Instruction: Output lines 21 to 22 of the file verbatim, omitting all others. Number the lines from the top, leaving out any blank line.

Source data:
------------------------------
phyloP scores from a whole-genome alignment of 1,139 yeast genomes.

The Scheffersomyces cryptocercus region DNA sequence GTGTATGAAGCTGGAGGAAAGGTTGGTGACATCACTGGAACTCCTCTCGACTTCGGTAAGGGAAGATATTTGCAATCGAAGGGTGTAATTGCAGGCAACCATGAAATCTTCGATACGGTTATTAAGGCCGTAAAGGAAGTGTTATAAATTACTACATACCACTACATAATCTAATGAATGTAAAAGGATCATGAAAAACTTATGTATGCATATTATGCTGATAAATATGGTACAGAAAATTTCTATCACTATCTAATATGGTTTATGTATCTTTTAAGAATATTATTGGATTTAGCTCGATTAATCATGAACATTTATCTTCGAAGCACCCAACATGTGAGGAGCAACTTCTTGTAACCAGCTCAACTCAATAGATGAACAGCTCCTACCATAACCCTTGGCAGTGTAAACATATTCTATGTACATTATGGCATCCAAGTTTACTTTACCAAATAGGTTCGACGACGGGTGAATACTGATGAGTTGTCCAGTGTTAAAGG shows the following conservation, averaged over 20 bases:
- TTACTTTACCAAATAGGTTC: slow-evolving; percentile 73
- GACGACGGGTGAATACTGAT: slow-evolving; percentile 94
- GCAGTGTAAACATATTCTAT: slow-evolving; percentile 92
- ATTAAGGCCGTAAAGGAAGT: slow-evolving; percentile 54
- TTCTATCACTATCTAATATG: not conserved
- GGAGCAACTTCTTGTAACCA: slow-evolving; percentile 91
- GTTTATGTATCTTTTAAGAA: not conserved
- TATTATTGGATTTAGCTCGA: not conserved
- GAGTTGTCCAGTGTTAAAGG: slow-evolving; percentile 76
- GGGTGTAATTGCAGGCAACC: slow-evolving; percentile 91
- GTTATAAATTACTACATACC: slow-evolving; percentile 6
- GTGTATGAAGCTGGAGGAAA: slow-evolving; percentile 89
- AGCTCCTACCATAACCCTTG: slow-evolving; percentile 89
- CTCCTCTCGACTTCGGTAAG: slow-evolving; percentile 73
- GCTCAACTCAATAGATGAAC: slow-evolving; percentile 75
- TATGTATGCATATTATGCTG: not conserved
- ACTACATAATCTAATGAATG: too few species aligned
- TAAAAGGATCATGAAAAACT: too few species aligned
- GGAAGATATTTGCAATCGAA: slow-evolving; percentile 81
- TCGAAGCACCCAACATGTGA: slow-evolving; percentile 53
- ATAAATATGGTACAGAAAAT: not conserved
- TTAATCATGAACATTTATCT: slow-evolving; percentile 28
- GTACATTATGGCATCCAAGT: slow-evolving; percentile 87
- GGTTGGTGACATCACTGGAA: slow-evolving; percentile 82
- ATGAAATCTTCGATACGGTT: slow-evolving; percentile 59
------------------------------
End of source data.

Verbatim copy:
- GGAAGATATTTGCAATCGAA: slow-evolving; percentile 81
- TCGAAGCACCCAACATGTGA: slow-evolving; percentile 53